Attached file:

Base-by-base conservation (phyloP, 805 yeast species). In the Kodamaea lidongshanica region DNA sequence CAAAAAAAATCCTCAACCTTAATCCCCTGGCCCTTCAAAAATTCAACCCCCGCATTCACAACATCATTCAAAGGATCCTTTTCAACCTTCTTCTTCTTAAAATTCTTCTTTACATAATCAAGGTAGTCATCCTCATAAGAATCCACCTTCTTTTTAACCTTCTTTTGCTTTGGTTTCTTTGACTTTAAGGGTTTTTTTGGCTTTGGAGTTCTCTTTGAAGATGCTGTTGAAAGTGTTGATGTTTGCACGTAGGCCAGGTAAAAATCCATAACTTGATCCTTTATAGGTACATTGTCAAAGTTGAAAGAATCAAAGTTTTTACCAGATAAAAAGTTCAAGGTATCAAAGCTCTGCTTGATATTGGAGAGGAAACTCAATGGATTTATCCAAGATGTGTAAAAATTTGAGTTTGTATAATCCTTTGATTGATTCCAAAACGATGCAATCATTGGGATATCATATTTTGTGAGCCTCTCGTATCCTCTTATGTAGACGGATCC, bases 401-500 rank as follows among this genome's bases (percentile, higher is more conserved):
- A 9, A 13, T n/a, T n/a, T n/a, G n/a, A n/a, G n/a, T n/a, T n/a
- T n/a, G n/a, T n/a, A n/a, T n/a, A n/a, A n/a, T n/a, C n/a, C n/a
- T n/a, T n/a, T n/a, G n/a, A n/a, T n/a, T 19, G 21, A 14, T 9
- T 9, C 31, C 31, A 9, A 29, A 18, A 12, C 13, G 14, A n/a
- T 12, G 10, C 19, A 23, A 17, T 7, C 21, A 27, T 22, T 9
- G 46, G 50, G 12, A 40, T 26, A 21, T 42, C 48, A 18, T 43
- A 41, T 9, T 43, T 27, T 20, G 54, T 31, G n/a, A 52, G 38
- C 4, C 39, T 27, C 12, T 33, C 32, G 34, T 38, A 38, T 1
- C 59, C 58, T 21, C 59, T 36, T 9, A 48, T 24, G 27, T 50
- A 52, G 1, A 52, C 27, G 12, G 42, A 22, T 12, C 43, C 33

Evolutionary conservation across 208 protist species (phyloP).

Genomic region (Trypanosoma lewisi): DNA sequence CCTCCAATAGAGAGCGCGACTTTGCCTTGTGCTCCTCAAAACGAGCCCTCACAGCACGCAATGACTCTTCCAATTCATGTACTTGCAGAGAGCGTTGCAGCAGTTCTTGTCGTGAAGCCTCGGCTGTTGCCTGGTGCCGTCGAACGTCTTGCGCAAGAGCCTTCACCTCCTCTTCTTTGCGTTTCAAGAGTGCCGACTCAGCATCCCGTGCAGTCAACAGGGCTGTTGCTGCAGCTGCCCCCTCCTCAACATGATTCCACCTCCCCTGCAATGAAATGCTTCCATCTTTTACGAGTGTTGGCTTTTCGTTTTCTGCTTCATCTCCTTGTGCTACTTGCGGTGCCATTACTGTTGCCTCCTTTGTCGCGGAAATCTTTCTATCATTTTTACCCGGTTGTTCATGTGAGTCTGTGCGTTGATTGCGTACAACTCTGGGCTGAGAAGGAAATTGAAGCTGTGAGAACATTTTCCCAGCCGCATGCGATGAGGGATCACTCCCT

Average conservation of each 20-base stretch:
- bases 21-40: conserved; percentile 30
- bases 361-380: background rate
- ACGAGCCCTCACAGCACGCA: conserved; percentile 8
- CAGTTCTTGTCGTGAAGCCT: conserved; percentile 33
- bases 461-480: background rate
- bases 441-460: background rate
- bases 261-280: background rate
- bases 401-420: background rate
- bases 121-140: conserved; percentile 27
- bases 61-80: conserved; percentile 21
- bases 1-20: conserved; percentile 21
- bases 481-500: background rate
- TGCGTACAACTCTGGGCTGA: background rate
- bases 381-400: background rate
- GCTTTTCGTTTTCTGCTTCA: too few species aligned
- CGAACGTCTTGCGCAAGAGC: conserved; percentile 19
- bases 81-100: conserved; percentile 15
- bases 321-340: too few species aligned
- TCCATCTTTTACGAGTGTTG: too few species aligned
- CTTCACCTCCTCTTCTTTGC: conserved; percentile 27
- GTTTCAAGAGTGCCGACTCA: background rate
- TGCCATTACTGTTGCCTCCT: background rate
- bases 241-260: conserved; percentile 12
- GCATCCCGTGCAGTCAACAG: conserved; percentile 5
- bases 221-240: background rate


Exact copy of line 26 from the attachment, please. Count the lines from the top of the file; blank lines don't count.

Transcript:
- bases 481-500: background rate